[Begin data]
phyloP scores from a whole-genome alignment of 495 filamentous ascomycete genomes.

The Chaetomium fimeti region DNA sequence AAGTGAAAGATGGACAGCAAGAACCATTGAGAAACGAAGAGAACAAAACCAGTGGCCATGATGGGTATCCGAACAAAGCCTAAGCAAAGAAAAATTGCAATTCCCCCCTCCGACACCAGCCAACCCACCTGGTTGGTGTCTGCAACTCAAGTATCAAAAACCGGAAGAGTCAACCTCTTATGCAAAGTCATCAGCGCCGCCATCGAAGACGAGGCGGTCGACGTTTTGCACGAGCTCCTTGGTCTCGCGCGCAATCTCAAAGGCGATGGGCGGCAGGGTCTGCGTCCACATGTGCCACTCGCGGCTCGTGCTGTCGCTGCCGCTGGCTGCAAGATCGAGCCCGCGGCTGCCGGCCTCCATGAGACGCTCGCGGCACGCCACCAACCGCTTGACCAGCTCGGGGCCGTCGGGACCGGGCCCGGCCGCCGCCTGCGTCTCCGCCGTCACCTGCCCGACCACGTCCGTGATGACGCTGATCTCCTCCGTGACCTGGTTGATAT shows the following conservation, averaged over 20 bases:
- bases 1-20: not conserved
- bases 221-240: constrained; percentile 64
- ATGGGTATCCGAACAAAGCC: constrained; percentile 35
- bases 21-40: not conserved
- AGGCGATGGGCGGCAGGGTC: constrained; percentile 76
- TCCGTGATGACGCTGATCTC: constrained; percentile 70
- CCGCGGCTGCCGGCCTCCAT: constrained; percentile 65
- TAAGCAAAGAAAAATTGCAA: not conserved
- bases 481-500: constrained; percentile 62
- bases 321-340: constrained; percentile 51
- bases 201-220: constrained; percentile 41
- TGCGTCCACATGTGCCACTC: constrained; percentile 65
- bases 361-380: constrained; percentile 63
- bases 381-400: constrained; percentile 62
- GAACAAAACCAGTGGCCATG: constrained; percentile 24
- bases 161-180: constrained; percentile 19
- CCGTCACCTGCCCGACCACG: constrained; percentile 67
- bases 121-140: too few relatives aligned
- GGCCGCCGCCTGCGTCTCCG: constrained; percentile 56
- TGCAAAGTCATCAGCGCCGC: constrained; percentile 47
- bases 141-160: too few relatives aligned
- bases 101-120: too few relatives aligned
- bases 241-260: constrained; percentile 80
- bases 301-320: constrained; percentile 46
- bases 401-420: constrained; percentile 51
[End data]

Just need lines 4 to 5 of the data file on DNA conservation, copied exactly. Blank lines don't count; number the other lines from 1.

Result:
- bases 221-240: constrained; percentile 64
- ATGGGTATCCGAACAAAGCC: constrained; percentile 35